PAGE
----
BALTIMORE (WJZ) — When the Institute of Notre Dame in Baltimore began testing online distance learning in December, few people in the world had heard of the coronavirus.
Now, despite schools closed due to the virus’s worldwide spread, students at the all-girls private high school aren’t missing a beat in their education.READ MORE: WATCH LIVE: Officials To Give Update On Arson Investigation Linked To Former Laurel Police Chief David M. Crawford At Noon
“We actually, ironically, began preparing not for coronavirus but for a big snowstorm in December,” Lisa Wetzel, the assistant head of school for academics, said.
Students last attended classes in-person on March 13, but the learning continues in a virtual classroom. Using various online teaching tools, the school began online distance learning this past week.
“All of our kids have been really responsive, we’ve told them they have to check in for attendance at the beginning of class and they’ve been doing that,” faculty member Caitlin Connor said.
Through a one-to-one program, each student at IND has access to a tablet PC, allowing them to stay connected and attend classes virtually.
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“Our rigor is not going to change; we will be delivering the same lessons that we would deliver in the classroom, now it’s just going to be via video,” Wetzel said.READ MORE: Video Shows Baltimore County Man Elias Costianes In Senate Elevator, Chambers During Capitol Riot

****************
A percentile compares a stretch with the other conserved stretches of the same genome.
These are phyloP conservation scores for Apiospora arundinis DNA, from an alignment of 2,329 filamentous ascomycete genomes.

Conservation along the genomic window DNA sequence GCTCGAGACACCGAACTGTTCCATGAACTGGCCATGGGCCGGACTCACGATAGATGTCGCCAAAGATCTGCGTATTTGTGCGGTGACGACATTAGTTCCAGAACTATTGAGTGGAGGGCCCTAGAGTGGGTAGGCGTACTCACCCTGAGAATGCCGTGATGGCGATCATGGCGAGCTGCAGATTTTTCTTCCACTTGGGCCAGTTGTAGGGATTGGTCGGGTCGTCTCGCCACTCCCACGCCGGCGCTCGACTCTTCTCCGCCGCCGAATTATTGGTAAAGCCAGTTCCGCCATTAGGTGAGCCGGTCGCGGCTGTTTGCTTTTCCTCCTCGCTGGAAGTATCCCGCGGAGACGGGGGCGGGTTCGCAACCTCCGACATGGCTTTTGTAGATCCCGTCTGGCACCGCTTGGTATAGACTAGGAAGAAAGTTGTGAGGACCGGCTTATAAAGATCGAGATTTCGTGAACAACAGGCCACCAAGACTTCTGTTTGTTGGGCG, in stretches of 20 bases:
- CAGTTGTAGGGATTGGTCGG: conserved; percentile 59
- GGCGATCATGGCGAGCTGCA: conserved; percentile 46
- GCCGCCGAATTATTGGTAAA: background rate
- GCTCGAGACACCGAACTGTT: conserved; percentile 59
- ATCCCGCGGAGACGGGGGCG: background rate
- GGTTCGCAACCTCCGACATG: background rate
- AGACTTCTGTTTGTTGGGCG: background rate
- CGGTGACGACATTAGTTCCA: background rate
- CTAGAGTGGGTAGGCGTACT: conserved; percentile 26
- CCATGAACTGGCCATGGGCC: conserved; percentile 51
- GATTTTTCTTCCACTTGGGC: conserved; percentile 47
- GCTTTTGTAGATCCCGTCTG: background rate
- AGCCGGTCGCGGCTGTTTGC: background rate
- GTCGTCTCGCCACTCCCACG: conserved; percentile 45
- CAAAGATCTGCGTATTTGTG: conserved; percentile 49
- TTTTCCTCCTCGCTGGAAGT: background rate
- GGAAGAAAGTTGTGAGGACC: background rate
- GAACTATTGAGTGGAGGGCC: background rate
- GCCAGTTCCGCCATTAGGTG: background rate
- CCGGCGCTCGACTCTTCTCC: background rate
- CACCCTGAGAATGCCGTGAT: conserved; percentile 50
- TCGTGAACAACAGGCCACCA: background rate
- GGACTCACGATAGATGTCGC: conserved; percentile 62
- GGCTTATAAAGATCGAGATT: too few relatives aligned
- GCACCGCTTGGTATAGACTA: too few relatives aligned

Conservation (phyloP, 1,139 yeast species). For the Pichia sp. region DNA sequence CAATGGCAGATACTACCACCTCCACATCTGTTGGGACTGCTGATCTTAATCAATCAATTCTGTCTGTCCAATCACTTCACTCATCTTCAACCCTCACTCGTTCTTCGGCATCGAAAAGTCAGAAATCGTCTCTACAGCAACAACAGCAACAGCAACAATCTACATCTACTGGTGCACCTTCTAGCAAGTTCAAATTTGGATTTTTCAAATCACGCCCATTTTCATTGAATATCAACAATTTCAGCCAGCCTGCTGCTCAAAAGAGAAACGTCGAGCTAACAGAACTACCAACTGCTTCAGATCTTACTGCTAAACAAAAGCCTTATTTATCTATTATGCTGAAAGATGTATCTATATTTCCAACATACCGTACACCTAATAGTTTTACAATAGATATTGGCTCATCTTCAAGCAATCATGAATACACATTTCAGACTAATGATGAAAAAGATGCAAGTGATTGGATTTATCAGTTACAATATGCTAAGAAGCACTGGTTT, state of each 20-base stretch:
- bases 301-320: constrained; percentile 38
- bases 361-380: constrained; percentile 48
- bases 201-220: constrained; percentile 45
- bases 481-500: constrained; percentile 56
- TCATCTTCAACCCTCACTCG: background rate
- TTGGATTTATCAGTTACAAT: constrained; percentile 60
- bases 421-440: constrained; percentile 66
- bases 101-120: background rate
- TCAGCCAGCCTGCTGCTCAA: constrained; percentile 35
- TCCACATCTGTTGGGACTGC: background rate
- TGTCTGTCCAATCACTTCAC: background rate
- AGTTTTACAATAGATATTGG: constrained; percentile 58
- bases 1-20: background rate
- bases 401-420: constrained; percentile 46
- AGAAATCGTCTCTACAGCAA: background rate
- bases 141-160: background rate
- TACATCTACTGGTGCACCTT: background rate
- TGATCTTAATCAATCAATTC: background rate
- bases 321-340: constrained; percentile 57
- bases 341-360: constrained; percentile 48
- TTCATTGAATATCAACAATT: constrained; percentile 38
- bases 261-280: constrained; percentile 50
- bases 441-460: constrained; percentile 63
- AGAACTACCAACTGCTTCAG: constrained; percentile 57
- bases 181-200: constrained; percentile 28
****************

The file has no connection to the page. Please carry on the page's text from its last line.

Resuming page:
Thanks to the tools, sophomore Meredith Weitz said she’s not worried about falling behind.
“We started right where we left off, we’re still working on what we were working on,” she said. “We still have our test scheduled so I’m not worried about being behind because I think we’re definitely keeping pace.”
Weitz credits her teachers for helping students prepare for the unexpected pandemic.
“They really made sure we knew how to work the system and they made sure we all had access to it before the whole thing started,” she said.
Wetzel admits there may be some challenges like connectivity and internet issues, but ultimately she said the school will be able to work through them.
“I’m not saying it’s going to be problem-free but I think they’re going to be concerns we can work through,” she said.
A number of virtual learning and conferencing sites like Zoom and Nearpod are offering free trials and lifting restrictions on basic accounts during the pandemic to make their products available to more people.MORE NEWS: COVID In Maryland: 809 New Cases, Hospitalizations Flat